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I'm using OSX snow leopard, for the record.

When I use emacs straight from terminal, I have a color set (e.g. for c/c++) that I'm very happy with---green on black, red comments, colored key words... etc etc. Some of this is set in my 'terminal preferences', and some is in my ~/.emacs file (see below). When I run emacs from screen, the basic color-scheme is the same (green on black), but the coloring is different (e.g. comment characters are red, but not the entire comments) -- and really annoying.

Any help would be appreciated!

In my '.emacs' file (this stops working in gnu-screen emacs):

(global-font-lock-mode t)
(custom-set-faces
 '(font-lock-comment-face
   ((((class color) (background light))
     :foreground "tomato")
    )))

In my '.screenrc' file:

shell -$SHELL            # colors still don't work without this
#term xterm-256color    # using this doesn't fix the colors (suggested on some forums)

altscreen on
startup_message off

I thought that the command 'shell -$SHELL' in my .screenrc file made the command prompt in screen the same as the default --- it does make my command line say 'computername:/DIR/ username$' instead of just 'bash-3.2$'

=================================================================

Solution: Thanks to Greg E.

I needed to set my terminal emulator in screen to match that of my normal shell. To do this, I added

export TERM='xterm-color'

to ~/.bash_profile

For some reason, 'term xterm-color' in the '~/.screenrc' file didn't work.

share|improve this question
1  
NOTE: On Mac OS X 10.7 Lion and later, using xterm-color is not recommended. It represents an older branch of xterm. In Lion, Terminal is compatible enough with modern xterm that you should use xterm-256color (the default) or a variation, e.g., xterm-16color. –  Chris Page Jun 25 '12 at 6:42
    
Thanks for the tip @ChrisPage –  zhermes Jun 25 '12 at 16:30

1 Answer 1

up vote 7 down vote accepted

My suspicion is that, while your terminal may be compiled with support for more than the standard 16 colors, your particular version of GNU screen may not be. I'm not very familiar with OSX, but on Linux I'd check whether the output of tput colors differs between a plain terminal and one running screen (I'd expect there to be some OSX equivalent if tput is not available). If it does, you may need to install (or manually compile) a different build of screen that includes support for additional colors (normally, 256 is the maximum, but 88 is also common, while 16 is the default minimum).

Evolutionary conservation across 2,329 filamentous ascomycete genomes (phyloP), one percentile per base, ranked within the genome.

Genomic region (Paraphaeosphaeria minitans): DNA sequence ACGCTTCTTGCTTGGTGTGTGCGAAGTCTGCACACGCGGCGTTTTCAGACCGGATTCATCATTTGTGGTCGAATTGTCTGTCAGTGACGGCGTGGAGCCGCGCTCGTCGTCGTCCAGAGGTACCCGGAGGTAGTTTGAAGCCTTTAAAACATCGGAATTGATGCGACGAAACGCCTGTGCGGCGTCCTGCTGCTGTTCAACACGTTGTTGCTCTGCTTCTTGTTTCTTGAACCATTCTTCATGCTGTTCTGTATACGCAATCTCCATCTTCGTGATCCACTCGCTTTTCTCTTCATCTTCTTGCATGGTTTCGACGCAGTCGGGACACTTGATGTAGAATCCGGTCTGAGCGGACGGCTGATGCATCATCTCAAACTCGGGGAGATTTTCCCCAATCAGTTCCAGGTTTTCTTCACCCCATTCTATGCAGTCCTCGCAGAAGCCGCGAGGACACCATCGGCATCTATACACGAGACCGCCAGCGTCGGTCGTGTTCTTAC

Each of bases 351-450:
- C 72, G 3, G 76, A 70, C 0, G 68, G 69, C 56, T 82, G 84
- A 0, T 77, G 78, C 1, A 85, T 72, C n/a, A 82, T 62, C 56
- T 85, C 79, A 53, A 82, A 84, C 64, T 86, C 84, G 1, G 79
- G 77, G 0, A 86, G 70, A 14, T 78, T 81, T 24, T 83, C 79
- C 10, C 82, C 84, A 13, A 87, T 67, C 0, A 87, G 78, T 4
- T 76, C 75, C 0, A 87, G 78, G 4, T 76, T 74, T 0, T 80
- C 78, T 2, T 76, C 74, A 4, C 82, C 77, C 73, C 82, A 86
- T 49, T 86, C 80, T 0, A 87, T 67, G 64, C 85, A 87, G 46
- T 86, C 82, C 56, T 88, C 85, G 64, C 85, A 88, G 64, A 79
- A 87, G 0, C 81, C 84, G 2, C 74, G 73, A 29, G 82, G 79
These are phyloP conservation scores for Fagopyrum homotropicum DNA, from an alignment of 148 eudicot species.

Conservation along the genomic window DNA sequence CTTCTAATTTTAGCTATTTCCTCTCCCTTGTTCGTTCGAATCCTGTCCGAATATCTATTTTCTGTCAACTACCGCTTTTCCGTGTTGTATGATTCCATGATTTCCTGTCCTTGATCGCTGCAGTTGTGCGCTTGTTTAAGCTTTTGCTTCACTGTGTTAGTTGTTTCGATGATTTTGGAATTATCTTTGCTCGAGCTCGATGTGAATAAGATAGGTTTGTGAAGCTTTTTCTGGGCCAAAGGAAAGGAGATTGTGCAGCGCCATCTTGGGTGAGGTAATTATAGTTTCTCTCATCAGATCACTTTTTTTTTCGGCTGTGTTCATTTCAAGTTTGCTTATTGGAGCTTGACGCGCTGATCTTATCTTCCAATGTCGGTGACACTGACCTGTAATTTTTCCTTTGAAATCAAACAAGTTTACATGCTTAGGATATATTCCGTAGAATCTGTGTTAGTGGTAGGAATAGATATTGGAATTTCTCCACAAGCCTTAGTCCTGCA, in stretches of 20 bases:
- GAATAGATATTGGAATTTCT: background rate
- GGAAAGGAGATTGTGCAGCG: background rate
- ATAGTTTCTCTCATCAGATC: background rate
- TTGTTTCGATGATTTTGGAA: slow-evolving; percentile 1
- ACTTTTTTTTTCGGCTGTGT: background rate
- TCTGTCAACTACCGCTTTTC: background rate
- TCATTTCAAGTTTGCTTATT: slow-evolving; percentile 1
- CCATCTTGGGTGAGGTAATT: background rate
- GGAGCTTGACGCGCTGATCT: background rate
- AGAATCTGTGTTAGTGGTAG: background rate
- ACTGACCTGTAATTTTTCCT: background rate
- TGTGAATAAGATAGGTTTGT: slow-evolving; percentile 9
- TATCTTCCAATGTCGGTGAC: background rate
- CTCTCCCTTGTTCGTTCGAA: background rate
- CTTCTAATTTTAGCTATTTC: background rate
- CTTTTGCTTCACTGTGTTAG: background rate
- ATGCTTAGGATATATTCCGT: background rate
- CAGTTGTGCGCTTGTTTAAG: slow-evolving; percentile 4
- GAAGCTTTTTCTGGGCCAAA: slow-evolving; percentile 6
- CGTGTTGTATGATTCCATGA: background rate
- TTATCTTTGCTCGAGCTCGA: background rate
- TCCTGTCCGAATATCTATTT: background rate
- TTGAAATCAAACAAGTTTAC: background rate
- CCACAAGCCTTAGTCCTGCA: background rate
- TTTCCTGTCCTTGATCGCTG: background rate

Edit: Ultimately, the correct solution proved to be manually setting the $TERM environment variable (see comments below).

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1  
Interesting idea; I tried 'tput colors' (which does work), and it responded '8' in both regular terminal and in screen.... :/ –  zhermes Jun 22 '12 at 1:27
    
@zhermes, what's the current value of $TERM and what terminal emulator are you using? An output of 8 means your terminal, as it's currently configured, doesn't have support for anything other than the 8 base ANSI colors (and their bright/bold counterparts, making a total of 16). Hence, a color like "tomato" would likely get intelligently resolved down to "red". Consider installing xterm with 256-color support, if possible. Also, this page might be helpful. You could try setting different $TERM values and see if the tput colors output changes. –  Greg E. Jun 22 '12 at 1:37
    
Interesting... my doubt about that is that they both say '8', while the only problem is in one of them. So maybe there are different algorithms for converting down 'tomato' ? 'echo $TERM' yields "xterm-color", and when I do the same in screen it just says 'screen'... Here's where I show my dumb, I thought I was using terminal, not an emulator. ? –  zhermes Jun 22 '12 at 1:51
2  
@zhermes, the distinction between "terminal" and "terminal emulator" is a pedantic and obscure bit of nomenclature; see the relevant Wikipedia page if you're really curious. Anyway, my suggestion to resolve the coloring inconsistency is to add the line term xterm-color to your ~/.screenrc. If that fails for some reason, you could also try adding something like the following to your bash configuration files (i.e., ~/.bashrc, and one of ~/.bash_profile, ~/.bash_login, ~/.profile, or /etc/profile): export TERM='xterm-color'. –  Greg E. Jun 22 '12 at 2:02
    
Awesome thanks! It didn't work in .screenrc, but it did in .bash_profile (I didn't have a '.bashrc' in my ~) –  zhermes Jun 22 '12 at 2:09

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